Prostate Cancer :: Quality of life after treatments for prostate cancer

A rigorous, long-term study of quality of life in patients who underwent one of three common prostate cancer treatments found that each treatment affected men’s lives in different ways.

The study’s findings, published in the June 1 issue of the peer-reviewed journal Cancer, provide invaluable information for men with prostate cancer who are facing vital treatment decisions.

UCLA researchers studied quality of life in a group of men who underwent radical prostatectomy, external beam radiation therapy, or implantation of radioactive seeds in the prostate gland. The three treatment options rank about equally in survival outcomes for most men, so specific impacts on quality of life become paramount in making treatment decisions, said lead author Dr. Mark Litwin, a researcher at UCLA’s Jonsson Cancer Center and a professor of urology and health services.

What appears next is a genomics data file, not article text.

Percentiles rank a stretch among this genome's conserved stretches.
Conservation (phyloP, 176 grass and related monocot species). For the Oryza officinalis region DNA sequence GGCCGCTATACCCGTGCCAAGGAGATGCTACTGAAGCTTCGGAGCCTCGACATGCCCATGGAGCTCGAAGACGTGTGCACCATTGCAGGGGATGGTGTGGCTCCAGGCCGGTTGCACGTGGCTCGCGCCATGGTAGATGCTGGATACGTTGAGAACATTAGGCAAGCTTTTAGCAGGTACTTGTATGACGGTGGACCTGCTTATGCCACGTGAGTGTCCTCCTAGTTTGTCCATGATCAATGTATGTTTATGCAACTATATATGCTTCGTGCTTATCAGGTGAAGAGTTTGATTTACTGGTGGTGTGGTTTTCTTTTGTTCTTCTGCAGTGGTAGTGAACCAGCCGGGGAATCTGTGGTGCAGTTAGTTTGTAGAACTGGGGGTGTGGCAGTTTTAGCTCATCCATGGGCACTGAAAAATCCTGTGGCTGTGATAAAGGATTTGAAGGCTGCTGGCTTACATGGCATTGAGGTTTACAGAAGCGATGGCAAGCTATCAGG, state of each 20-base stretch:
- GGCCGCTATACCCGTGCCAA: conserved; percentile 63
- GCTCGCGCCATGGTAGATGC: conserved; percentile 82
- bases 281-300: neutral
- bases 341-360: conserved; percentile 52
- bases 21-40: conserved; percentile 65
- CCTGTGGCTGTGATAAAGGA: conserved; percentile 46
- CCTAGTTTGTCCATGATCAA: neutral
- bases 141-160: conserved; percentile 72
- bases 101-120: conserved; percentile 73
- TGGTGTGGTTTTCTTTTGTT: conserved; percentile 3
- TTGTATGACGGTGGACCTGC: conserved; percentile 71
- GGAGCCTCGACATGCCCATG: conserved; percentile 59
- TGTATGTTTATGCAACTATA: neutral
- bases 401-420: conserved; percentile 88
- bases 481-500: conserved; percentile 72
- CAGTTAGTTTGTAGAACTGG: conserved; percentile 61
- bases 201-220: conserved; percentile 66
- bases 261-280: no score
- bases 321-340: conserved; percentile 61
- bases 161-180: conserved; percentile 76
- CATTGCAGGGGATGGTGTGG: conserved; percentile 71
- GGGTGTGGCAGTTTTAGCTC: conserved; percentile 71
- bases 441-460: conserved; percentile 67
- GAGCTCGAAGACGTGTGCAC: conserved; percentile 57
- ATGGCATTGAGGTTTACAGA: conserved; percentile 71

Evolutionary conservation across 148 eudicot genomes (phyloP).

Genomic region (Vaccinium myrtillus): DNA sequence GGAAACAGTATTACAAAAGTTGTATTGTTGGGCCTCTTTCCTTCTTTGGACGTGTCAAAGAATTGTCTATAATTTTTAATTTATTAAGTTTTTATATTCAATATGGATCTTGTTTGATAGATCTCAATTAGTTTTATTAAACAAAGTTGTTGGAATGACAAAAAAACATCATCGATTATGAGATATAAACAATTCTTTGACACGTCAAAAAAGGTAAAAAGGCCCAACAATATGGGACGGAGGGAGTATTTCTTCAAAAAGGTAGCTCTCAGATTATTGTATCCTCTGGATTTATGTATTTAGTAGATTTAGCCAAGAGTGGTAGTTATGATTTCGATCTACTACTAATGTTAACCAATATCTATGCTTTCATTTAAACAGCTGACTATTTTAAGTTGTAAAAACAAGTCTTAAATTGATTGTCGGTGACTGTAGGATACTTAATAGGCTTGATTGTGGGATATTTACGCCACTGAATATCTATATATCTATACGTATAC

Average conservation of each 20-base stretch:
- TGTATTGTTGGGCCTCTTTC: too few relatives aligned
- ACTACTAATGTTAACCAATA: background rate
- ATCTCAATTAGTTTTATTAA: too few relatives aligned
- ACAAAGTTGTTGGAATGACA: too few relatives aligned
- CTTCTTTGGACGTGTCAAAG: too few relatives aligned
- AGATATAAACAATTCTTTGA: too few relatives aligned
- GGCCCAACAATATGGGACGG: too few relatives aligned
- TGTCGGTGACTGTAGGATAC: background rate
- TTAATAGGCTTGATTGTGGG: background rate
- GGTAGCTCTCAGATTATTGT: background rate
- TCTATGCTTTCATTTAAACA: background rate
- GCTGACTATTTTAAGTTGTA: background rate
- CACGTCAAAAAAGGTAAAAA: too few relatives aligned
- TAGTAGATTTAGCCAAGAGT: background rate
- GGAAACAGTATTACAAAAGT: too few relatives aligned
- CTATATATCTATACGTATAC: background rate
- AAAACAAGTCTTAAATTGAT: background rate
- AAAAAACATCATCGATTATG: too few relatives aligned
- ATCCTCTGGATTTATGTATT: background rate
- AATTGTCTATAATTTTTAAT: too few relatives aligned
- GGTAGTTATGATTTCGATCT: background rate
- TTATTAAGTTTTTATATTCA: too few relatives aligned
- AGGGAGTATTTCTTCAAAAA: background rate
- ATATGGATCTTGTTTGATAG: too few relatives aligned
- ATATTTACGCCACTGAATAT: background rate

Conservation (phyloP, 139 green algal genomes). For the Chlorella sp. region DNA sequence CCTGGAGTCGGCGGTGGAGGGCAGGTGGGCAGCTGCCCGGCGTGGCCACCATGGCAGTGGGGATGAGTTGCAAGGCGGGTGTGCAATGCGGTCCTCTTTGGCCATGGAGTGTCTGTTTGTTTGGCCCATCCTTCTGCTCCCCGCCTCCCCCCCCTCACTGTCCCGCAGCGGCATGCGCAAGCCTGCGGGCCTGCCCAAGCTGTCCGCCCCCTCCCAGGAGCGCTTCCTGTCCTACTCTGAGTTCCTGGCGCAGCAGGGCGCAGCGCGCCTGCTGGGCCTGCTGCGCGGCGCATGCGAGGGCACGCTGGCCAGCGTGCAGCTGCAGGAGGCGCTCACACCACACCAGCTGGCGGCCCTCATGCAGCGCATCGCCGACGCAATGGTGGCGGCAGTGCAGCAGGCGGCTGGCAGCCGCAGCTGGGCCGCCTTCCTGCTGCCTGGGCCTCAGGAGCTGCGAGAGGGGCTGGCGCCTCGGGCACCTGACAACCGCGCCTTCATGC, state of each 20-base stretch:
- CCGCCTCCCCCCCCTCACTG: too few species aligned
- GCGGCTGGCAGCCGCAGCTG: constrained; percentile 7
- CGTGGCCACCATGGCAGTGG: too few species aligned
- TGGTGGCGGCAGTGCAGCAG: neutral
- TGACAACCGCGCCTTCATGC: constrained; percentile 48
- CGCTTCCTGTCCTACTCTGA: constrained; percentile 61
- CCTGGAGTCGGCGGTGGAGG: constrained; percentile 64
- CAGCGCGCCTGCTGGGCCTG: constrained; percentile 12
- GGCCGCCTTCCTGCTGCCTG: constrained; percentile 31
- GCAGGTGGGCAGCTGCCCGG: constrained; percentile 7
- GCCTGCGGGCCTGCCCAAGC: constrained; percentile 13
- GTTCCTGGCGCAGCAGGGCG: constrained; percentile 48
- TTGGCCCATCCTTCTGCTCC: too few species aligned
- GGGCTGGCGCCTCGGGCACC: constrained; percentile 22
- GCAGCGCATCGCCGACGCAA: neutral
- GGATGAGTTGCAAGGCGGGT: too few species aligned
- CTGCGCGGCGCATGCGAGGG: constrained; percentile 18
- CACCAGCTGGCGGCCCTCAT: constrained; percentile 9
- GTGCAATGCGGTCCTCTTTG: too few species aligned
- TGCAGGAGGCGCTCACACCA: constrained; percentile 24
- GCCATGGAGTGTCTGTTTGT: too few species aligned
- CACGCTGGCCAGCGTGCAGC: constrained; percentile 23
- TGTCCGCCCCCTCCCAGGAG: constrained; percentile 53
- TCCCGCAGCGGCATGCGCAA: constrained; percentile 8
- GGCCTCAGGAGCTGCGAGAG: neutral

“The good news is that overall mental and physical well-being were not profoundly affected by any of the three treatment choices,” Litwin said. “That’s good news for men with the sword of prostate cancer hanging over their heads. In general, they’ll be OK no matter which of the three options they choose.”

However, each of the three options did negatively affect quality of life, at least temporarily, with problems ranging from erectile dysfunction and minor incontinence to urinary and bowel irritation.

Prostate cancer is the most frequently diagnosed cancer in men and the leading cause of cancer death in men. About 218,890 cases of prostate cancer will be diagnosed this year alone, according to the American Cancer Society. About 27,050 men will die.

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